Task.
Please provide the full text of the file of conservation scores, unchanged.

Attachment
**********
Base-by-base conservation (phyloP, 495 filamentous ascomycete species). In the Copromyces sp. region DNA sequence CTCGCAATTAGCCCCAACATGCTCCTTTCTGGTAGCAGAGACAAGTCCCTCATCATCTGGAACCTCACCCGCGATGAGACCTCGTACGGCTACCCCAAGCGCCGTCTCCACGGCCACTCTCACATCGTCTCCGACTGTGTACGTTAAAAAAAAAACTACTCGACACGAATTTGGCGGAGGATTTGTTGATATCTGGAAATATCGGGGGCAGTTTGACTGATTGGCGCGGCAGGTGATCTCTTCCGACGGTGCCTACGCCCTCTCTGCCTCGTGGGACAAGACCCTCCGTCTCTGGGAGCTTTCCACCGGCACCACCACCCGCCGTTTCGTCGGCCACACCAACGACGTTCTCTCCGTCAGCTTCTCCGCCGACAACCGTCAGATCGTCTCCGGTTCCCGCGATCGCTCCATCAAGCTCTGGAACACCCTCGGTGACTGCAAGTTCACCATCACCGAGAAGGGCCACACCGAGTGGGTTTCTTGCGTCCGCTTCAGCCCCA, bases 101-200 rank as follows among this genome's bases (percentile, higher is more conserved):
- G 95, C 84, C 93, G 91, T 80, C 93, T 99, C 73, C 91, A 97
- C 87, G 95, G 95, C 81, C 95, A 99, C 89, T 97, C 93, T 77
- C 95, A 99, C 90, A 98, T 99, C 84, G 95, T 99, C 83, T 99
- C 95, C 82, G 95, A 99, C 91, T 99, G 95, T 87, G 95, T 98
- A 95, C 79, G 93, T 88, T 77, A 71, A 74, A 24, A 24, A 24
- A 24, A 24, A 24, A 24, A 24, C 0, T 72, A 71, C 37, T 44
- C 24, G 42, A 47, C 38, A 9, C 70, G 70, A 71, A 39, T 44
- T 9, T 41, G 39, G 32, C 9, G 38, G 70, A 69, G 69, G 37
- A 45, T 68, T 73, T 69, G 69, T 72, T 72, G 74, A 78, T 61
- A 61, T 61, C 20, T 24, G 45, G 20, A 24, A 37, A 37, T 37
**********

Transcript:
Base-by-base conservation (phyloP, 495 filamentous ascomycete species). In the Copromyces sp. region DNA sequence CTCGCAATTAGCCCCAACATGCTCCTTTCTGGTAGCAGAGACAAGTCCCTCATCATCTGGAACCTCACCCGCGATGAGACCTCGTACGGCTACCCCAAGCGCCGTCTCCACGGCCACTCTCACATCGTCTCCGACTGTGTACGTTAAAAAAAAAACTACTCGACACGAATTTGGCGGAGGATTTGTTGATATCTGGAAATATCGGGGGCAGTTTGACTGATTGGCGCGGCAGGTGATCTCTTCCGACGGTGCCTACGCCCTCTCTGCCTCGTGGGACAAGACCCTCCGTCTCTGGGAGCTTTCCACCGGCACCACCACCCGCCGTTTCGTCGGCCACACCAACGACGTTCTCTCCGTCAGCTTCTCCGCCGACAACCGTCAGATCGTCTCCGGTTCCCGCGATCGCTCCATCAAGCTCTGGAACACCCTCGGTGACTGCAAGTTCACCATCACCGAGAAGGGCCACACCGAGTGGGTTTCTTGCGTCCGCTTCAGCCCCA, bases 101-200 rank as follows among this genome's bases (percentile, higher is more conserved):
- G 95, C 84, C 93, G 91, T 80, C 93, T 99, C 73, C 91, A 97
- C 87, G 95, G 95, C 81, C 95, A 99, C 89, T 97, C 93, T 77
- C 95, A 99, C 90, A 98, T 99, C 84, G 95, T 99, C 83, T 99
- C 95, C 82, G 95, A 99, C 91, T 99, G 95, T 87, G 95, T 98
- A 95, C 79, G 93, T 88, T 77, A 71, A 74, A 24, A 24, A 24
- A 24, A 24, A 24, A 24, A 24, C 0, T 72, A 71, C 37, T 44
- C 24, G 42, A 47, C 38, A 9, C 70, G 70, A 71, A 39, T 44
- T 9, T 41, G 39, G 32, C 9, G 38, G 70, A 69, G 69, G 37
- A 45, T 68, T 73, T 69, G 69, T 72, T 72, G 74, A 78, T 61
- A 61, T 61, C 20, T 24, G 45, G 20, A 24, A 37, A 37, T 37